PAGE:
Two Wars and a Wedding by Lauren Willig

In September 1896, Smith College graduate Betsy Hayes, an aspiring archaeologist, heads to Athens, eager to work at some of the most renowned and famous excavation sites. But she finds her dreams stymied by men who don’t believe women should pursue this line of work. She eventually allies herself with philanthropist Charles, Baron de Robecourt, whose views are more open-minded about women. But when tensions between Greece and Turkey escalate, Betsy’s archaeological sites are turned into battlefields, where she finds herself caring for the wounded. In June 1898 at the start of Spanish-American war, Betsy is anxiously trying to track down her ex-best friend Ava to make amends with her. When Betsy learns Ava might be with the Red Cross in Cuba, Betsy joins the Red Cross as well and accompanies Teddy Roosevelt’s Rough Riders there in hopes of finding Ava.

The Cuban Heiress by Chanel Cleeton

Inspired by the true story of the SS Morro Castle, The Cuban Heiress follows two women whose stories intertwine on a roundup cruise from New York to Havana. While New York heiress Catherine Dohan has kept her past a secret, the minute the ship leaves port her life comes crashing down around her, threatening her life aboard the cruise liner. In an effort to track down who wants her dead, she teams up with Elena Palacio, a jewel thief with secrets of her own. Elena is on her way to Havana to exact revenge against those who wronged her, and the two women work together to save themselves and ensure that justice is served.

Homecoming by Kate Morton

In the South Australian town of Tambilla, a delivery driver discovers a dead body on Christmas Eve, 1959, on the grounds of a magnificent mansion. An investigation ensues surrounding the shocking and mysterious death. Six decades later, Jess, an unemployed journalist in London, is called back to Australia because her grandmother Nora has been sent to the hospital. While staying at her grandmother’s house, she stumbles across a book called the Turner Family Tragedy of Christmas Eve, 1959, that chronicles the police investigation into a long-ago murder. When she delves into the book, she is stunned to discover that her family may have a connection to the decades-old killing.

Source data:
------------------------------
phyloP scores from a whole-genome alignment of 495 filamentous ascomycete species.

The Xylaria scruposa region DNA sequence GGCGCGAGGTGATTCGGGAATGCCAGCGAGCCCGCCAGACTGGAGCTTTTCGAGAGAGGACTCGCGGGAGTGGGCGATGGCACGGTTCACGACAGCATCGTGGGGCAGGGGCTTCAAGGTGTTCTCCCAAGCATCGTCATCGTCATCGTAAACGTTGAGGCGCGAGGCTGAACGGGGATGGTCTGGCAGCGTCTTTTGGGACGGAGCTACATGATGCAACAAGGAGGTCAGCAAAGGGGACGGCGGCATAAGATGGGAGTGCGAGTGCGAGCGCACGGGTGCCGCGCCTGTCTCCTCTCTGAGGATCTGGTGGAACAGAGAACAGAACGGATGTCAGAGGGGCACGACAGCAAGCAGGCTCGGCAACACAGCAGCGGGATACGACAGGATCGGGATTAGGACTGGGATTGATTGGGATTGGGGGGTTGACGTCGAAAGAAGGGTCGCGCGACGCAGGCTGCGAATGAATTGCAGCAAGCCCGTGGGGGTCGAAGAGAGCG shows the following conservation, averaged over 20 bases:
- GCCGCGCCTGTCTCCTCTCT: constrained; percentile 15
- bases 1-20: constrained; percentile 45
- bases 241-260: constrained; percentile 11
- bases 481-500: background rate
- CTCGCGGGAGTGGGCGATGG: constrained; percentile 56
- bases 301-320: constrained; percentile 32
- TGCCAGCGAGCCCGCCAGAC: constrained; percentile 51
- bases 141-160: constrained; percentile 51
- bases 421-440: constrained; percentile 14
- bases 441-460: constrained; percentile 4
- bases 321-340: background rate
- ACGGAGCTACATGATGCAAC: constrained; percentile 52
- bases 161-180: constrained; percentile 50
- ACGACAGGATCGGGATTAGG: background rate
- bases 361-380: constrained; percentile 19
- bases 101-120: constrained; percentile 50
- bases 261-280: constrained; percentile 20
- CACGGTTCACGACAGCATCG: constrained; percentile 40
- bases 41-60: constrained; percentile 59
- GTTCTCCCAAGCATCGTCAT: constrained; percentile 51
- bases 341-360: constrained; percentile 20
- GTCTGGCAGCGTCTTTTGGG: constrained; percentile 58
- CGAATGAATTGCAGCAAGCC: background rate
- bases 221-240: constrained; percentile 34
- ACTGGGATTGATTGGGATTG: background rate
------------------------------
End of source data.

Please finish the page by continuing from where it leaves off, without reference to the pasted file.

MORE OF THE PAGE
The Trackers by Charles Frazier

During the Depression, painter Val Welch journeys to Dawes, Wyoming to craft a mural depicting the region for the town’s new post office, a job resulting from Roosevelt’s New Deal. While in Dawes, he stays at the ranch of wealthy art patron John Long and his wife Eve, who are both the frequent subject of gossip and rumors. Long wants to be a politician and served as a sniper in the first World War, while Eve used to ride the rails and sing in a Western swing band. When Eve runs off with an expensive painting, Long hires Val to track her down. As he chases her across the country, he slowly unveils secrets that may change each of their lives.

The Secret Book of Flora Lea by Patti Callahan

As World War 2 escalates in 1939 and London is frequently bombed, Hazel and her younger sister Flora are sent out of the city to stay in a quiet rural village away from danger. To help her sister avoid getting homesick while staying with another family, Hazel creates a new world for them to escape to called Whisperwood. One day while playing by the Thames, Flora disappears, and Hazel feels responsible for years to come. But when as an adult two decades later, Hazel happens across a picture book called Whisperwood and the River of Stars, she is stunned because she never shared the story of Whisperwood with anyone. The book’s discovery sets Hazel on a path to discover Flora’s fate.